Doctors also have a penchant for writing in shorthand. This means that Watson must be trained to understand that “HR 75, SR, known BAV” stands for a normal heart rate of 75 and a known bicuspid aortic valve. Watson did relatively well after being taught, but complicated sentences remained a real challenge for IBM’s software.
Not Ready for Prime Time
Watson isn’t the only flawed medical assistance software. Other assistance systems, such as the Isabel Healthcare platform or Phenomizer, an online diagnostic system operated by Berlin’s Charité university hospital, aren’t producing perfect results either. IBM , however, has been trumpeting Watson’s allegedly superior capabilities louder than the others.
What’s more, the program fails to fulfill IBM’s promises in its most important application: the treatment of cancer. People in this field have placed a great hope in supercomputers, because ever faster computers are making the decoding of the human genome more affordable. The greater the role genetics plays in the treatment of diseases, the more important such software will become — because doctors quickly reach the limits of their capacities.
IBM says that’s no problem for Watson. A patient’s profile is entered into the supercomputer, which then searches all available medical science, including doctor’s notes, clinical studies, guidelines, essays, medical records, case descriptions, signal paths and mutations. Once Watson has combed through all that data in the cloud, it provides treatment recommendations .
But even in oncology, some doctors quickly grew disappointed in the technology. “Watson couldn’t even correctly identify common textbook treatments,” says one doctor who used the system several times at the Memorial Sloan Kettering Cancer Center in New York. “We had patients who came with Internet printouts or references to commercials on YouTube in the hope of finally having their cancer successfully treated by a computer,” she says, describing the insane atmosphere that ensued. “A good intern can often provide people with better treatment suggestions than Watson can in its current form,” she says.
Starting in 2013, the MD Anderson Cancer Center in Houston, Texas, even spent $60 million working with IBM’s Watson before abandoning the project three years later. That decision had been preceded by a barrage of accusations of missed deadlines, mismanagement and that the system had been a waste of money. Venture capitalist Chamath Palihapitiya has described Watson as “a joke.” He says Google and Amazon have made a lot more progress in terms of artificial intelligence. The German Cancer Research Center in Heidelberg also decided not to renew its contract for a Watson project.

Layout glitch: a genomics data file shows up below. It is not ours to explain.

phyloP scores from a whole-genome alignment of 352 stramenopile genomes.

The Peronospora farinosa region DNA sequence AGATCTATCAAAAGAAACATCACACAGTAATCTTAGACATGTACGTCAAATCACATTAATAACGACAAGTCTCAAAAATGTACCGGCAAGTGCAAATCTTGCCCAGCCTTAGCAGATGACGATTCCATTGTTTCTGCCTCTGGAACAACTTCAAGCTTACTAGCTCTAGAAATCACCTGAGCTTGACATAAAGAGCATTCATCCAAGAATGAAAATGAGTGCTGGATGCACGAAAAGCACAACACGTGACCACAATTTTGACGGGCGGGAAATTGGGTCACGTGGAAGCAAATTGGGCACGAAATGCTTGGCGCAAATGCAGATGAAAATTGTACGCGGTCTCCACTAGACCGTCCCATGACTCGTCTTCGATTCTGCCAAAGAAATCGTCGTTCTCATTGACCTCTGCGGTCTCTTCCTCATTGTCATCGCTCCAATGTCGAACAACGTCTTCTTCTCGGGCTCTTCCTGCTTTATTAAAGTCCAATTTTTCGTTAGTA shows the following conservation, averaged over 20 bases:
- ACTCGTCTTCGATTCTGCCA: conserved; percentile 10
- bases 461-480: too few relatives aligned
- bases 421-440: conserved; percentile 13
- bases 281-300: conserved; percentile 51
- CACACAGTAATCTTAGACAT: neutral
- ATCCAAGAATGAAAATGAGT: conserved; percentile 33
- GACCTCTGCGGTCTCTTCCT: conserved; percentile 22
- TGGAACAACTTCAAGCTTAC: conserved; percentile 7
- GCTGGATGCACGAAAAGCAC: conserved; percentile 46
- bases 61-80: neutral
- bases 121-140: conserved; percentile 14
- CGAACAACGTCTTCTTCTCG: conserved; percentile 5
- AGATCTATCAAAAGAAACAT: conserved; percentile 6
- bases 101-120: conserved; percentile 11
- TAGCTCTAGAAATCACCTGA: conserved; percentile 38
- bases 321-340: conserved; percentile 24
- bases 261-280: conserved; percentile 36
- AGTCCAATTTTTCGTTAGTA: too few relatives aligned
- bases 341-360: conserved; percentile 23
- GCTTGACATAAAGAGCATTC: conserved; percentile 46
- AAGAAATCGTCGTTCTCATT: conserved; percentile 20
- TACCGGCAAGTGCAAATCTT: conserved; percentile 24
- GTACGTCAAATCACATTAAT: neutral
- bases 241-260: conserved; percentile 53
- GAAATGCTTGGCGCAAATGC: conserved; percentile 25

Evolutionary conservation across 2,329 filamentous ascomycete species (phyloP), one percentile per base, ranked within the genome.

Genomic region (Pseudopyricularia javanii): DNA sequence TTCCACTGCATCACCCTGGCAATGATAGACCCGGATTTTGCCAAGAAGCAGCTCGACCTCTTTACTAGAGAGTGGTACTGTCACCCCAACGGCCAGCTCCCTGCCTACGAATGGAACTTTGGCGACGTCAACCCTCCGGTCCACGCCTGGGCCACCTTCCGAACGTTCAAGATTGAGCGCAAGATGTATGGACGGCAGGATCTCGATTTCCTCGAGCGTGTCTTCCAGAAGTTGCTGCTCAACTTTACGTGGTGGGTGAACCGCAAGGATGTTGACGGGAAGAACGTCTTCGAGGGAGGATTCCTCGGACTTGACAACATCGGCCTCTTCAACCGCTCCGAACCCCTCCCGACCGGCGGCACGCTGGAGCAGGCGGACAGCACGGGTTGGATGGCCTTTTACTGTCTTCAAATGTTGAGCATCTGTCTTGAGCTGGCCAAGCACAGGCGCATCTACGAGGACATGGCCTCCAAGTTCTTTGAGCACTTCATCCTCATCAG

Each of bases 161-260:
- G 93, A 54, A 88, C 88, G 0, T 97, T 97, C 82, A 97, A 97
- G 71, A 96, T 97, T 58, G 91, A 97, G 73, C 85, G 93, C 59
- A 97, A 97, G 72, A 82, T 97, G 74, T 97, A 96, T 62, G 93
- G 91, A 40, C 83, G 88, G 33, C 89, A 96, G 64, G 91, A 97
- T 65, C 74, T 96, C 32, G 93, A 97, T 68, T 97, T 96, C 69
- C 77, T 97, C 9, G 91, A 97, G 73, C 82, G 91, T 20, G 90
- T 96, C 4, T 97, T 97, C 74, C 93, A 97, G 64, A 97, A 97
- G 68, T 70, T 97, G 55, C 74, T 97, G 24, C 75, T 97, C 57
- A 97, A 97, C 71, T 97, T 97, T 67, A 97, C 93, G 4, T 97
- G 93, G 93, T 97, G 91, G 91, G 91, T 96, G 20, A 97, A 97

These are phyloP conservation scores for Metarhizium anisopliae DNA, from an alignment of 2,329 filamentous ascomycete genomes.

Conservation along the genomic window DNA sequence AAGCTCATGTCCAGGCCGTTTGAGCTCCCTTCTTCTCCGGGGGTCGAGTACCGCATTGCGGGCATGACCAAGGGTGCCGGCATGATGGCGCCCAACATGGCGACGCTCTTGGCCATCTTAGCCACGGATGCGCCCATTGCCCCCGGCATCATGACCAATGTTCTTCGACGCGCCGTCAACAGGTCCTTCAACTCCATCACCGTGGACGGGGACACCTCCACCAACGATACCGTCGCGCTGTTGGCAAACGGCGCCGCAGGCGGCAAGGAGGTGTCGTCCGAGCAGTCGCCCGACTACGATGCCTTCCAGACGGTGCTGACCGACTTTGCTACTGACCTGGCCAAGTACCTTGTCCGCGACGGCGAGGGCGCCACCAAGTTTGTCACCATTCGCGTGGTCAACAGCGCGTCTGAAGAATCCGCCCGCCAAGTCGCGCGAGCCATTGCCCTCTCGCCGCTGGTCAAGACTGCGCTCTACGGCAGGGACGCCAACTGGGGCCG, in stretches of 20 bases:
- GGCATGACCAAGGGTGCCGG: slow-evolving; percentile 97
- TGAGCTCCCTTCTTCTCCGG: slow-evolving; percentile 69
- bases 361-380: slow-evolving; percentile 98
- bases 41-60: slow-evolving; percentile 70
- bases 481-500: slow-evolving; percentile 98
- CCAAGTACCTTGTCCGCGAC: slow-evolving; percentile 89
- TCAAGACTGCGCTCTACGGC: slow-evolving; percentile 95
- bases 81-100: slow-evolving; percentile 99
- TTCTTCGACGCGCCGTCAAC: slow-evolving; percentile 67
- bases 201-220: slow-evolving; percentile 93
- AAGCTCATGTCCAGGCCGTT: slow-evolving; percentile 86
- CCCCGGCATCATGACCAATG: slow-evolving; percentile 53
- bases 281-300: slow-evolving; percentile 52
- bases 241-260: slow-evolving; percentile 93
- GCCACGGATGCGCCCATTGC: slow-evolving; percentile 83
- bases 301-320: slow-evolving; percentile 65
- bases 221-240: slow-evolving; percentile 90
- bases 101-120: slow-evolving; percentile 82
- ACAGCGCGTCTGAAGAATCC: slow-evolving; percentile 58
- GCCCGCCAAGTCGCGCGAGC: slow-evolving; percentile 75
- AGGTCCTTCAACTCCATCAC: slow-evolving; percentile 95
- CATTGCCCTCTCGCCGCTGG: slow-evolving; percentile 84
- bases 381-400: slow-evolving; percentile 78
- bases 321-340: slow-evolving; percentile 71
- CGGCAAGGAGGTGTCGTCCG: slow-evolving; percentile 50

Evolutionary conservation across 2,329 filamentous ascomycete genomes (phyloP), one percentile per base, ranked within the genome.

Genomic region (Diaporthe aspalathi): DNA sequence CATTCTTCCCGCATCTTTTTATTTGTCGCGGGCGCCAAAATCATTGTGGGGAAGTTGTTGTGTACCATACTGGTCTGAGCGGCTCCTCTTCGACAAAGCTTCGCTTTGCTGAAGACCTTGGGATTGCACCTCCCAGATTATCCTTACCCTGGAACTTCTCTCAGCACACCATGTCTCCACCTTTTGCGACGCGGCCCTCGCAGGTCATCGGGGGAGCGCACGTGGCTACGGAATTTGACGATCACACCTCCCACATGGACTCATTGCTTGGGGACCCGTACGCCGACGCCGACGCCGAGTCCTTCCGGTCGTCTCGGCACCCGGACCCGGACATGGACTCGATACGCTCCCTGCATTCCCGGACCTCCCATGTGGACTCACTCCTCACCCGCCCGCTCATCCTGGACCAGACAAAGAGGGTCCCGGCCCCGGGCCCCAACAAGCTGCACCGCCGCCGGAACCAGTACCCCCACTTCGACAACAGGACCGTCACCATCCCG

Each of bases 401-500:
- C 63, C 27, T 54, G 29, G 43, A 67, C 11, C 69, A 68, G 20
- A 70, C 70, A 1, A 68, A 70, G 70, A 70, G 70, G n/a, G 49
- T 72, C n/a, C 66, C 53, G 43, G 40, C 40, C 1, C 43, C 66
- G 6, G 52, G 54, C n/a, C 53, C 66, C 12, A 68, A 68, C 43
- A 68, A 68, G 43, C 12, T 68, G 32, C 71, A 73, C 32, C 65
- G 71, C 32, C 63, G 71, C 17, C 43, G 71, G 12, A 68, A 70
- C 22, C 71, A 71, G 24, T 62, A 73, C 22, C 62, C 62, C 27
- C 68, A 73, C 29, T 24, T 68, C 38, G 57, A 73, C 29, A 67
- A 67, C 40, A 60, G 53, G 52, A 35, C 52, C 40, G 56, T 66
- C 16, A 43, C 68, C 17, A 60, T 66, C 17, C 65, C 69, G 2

This presents not only an image problem for IBM, but also an economic one. Analysts at several institutions, including the investment bank Jefferies, have little faith in IBM when it comes to artificial intelligence. In the worst-case scenario, financial experts there say, the billions IBM has invested in the software may be a wash.
But officials at IBM believe Watson is on the path to success. “Watson for Oncology” is currently in use in more than 230 hospitals worldwide, compared to 150 a year ago, they say. The company also says an ever-growing number of scientific publications have noted the positive experiences doctors are having with Watson Health.
That’s not surprising, either, given that cloud-based artificial intelligence represents a crucial part of the company’s future business strategy. Over the next few years, IBM plans to invest billions of dollars in its health-care businesses. Only the financial industry is considered to be as bullish.
But the company’s failure with Watson also raises some fundamental questions. How long will it take for artificial intelligence to become superior to the judgment of experienced doctors? And, more importantly: How can that be proven?
“There’s a lot of anecdotal evidence of efficacy in digital medicine,” says Martin Hirsch. The neuroscientist, who is working on the Ada medical app, says that classic scientific work in the sector is lacking. “We need studies,” he says. “Good studies in which digital medicine must be compared with traditional treatments. And it is only at the point at which it is at least equally good that we should really be pushing for it.”
A ‘Very Charming’ Idea
Tobias Gantner, a doctor and digital entrepreneur from Cologne, has a similar take. “Basically, the idea behind Watson — of being able to peer into the future with the help of a lot of data — is very charming,” he says. “But I don’t think that IBM’s marketing really reflects reality. We need real data before we can get serious about using these systems.”
This much is clear: Software programs like Watson have the potential to massively transform the ways hospitals and medical clinics are operated — that is, if they at some point get better than actual doctors. But it’s not as if the clinics are going to be left empty when artificial intelligence arrives. There’s more to patient care, after all, than interpreting measured values, evaluating genetic material and combing through databases. It requires trust, discussions, comfort and sometimes just a pat on the back.
As Harvard cardiologist Bernard Lown, puts it: When all else fails, I just talk to the patient.